It is important to help your Japanese Chin dog eat a good diet. Speaking from experience owning a Japanese Chin, the breed can be selective when it comes to dog and table foods. Sometimes, certain breeds have a hard time adapting to a feeding schedule (sick stomachs, picky eating, and having no routine is to be avoided at all costs). Finding the right combination of foods for this breed can take years to figure out. There are so many new dog foods and treats available on the market that may seem wonderful, but what actually works?
The Japanese Chin, like many dogs, needs to be fed a healthy, balanced diet that has variety and gets them eating every time.
Recipes for your Japanese Chin Dog
The foods used in the recipes below are tried and true and are in keeping with the safe foods recommended by Webmd.com. Please also refer to my article titled “Foods that are Dangerous for Dogs.” The results of the recipes might help you achieve a new routine for your dog that is simple, yet healthy–that is the best bet for this type of dog.
The portion sizes can vary according to the eating habits and weight of your dog and may be adjusted according to need. All of the recipes are main dishes and can be fed to the dog at their normal feeding cycles. Keep in mind that before changing a dog’s diet or introducing a new food, it is best to consult the advice of your veterinarian. Different dogs have many special needs and requirements when it comes to their breed, age, and health status. Make sure to confirm with the veterinarian if certain foods are meeting your dog’s nutritional needs over time and make adjustments accordingly.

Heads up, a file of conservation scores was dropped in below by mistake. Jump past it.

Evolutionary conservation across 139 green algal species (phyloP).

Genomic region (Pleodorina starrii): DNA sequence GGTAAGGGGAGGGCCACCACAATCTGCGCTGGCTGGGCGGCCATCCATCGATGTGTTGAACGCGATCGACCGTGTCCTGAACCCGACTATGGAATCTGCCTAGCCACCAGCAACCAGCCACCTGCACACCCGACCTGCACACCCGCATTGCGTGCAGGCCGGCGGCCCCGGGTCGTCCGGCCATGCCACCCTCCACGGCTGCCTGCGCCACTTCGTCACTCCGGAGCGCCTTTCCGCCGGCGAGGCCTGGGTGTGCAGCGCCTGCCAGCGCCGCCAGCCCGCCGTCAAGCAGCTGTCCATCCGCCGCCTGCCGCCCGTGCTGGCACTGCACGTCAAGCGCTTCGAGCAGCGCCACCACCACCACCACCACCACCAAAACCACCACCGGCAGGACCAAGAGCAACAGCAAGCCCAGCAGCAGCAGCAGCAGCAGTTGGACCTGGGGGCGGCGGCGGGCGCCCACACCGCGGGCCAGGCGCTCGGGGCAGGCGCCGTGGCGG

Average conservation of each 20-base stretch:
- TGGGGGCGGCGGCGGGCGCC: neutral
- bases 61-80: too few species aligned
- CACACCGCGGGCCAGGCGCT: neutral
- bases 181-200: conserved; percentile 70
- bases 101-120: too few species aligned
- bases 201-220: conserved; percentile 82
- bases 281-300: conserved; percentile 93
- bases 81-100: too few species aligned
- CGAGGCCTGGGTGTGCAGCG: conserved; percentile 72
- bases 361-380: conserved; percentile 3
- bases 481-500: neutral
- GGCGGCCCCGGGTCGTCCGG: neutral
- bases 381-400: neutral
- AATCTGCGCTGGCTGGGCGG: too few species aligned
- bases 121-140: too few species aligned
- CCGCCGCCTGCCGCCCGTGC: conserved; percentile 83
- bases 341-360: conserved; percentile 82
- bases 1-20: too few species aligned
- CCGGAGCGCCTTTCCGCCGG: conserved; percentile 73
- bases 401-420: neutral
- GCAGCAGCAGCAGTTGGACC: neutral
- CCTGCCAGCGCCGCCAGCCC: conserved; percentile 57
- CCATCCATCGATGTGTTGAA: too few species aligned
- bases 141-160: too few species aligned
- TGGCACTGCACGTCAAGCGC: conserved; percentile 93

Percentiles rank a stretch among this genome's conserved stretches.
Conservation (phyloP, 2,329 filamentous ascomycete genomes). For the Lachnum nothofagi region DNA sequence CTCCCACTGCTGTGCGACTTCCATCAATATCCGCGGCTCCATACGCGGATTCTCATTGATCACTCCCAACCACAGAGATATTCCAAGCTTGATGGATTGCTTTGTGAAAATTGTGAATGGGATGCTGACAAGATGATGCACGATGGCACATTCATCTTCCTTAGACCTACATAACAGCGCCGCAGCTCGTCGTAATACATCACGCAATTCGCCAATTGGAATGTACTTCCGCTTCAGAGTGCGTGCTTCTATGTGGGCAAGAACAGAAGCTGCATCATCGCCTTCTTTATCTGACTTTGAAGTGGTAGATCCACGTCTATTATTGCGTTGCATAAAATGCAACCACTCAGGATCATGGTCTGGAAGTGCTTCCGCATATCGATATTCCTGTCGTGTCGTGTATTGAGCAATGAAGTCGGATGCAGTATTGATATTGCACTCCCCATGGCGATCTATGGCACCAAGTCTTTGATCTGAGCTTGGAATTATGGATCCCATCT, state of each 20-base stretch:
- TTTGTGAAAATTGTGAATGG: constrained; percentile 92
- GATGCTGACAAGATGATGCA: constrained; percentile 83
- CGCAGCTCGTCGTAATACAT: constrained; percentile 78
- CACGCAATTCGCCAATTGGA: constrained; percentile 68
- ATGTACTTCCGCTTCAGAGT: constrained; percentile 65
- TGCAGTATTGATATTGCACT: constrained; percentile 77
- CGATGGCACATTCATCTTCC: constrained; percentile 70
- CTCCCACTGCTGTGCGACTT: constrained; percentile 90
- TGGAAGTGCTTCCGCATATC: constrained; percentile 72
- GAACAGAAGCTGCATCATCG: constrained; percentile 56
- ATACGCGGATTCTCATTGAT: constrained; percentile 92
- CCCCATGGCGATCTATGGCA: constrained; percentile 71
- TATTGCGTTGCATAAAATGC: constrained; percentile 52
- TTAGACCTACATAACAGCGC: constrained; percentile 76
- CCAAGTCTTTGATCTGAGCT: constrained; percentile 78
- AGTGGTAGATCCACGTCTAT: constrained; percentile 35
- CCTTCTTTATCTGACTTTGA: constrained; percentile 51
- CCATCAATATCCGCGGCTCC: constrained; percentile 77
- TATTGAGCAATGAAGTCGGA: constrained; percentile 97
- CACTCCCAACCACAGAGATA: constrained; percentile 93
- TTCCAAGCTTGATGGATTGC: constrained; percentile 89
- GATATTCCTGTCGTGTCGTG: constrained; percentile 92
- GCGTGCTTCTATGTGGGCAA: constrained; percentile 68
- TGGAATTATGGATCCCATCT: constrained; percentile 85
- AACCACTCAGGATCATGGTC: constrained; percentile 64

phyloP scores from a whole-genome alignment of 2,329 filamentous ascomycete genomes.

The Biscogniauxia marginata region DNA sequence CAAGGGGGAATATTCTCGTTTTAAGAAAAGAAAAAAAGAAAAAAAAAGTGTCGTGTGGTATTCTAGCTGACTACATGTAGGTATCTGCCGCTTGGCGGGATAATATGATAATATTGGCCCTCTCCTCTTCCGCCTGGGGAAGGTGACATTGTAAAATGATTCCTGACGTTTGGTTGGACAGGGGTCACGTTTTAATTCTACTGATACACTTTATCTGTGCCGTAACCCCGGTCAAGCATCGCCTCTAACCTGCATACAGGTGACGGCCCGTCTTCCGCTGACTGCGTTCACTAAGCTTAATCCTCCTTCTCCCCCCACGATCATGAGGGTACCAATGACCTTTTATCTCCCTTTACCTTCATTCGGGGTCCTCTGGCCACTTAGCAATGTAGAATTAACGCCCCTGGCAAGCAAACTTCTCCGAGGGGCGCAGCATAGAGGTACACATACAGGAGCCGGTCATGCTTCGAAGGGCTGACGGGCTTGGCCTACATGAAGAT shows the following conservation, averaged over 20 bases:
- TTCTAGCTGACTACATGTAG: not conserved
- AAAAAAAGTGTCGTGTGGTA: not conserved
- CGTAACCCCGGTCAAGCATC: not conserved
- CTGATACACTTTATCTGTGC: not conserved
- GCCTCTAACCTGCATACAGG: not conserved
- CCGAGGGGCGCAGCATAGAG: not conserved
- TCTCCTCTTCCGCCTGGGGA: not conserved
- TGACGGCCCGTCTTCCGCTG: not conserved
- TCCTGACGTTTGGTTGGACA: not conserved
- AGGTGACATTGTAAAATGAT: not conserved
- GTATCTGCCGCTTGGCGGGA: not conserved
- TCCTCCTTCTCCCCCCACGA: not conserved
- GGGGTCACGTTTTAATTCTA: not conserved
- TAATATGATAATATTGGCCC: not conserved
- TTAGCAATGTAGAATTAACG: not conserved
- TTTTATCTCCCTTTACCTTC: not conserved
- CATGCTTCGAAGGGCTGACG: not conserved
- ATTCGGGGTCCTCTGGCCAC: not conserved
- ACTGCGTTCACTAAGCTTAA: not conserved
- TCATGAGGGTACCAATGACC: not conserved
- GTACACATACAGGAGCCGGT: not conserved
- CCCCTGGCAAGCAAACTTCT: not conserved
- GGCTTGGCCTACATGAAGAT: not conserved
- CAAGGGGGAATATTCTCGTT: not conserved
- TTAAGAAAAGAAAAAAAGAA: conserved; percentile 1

Chicken Mix with Cereal
Plain canned chicken (rinsed), mixed with oats cereal and lamb and rice dog food. You may also mix with rice squares cereal.
Small or cut up white pasta mixed with either plain canned chicken or dry lamb and rice dog food.
Plain tuna (rinse off salt and oil) mixed with dry lamb and rice dog food.
Toppings for Meals
The toppings you can use for your dog’s meals may include but are not limited to, thinly sliced or cooked carrots, the dog’s favorite treat grated over the top of their meal (you may use a cheese grater), crumbled cereal or bread (in moderation). They may be sprinkled over the tops of the meals or get mixed into them. A dollop of plain yogurt may also be used as a topping for a meal (refer to “7 Home Remedies for Your Dog” in “Sources” to find out about the benefits of yogurt and your dog). The toppings may be used to get the dog eating, but should not be used in place of the main meal.
Some Tips for All Meals
Make sure that portions are small for the Japanese Chin. It’s a good idea to always cut food up into small pieces or slices. If dry dog food is too hard for your dog, you can soak the dog food in a little water overnight to make it soft and more manageable. The recipes prepared above are made with “soaked” dog food. Make sure any food that is considered a table scrap is rinsed of oil, salt, seasonings or anything else that might be on it. The more simple and clean the meal the better.
These recipes are meant to enjoy and experiment with when it comes to your own dog. The result is a dog that might not get sick as often and knows what to expect. More great results may include no problems with stools, upset stomachs, vomiting, and low energy. Just a happy dog!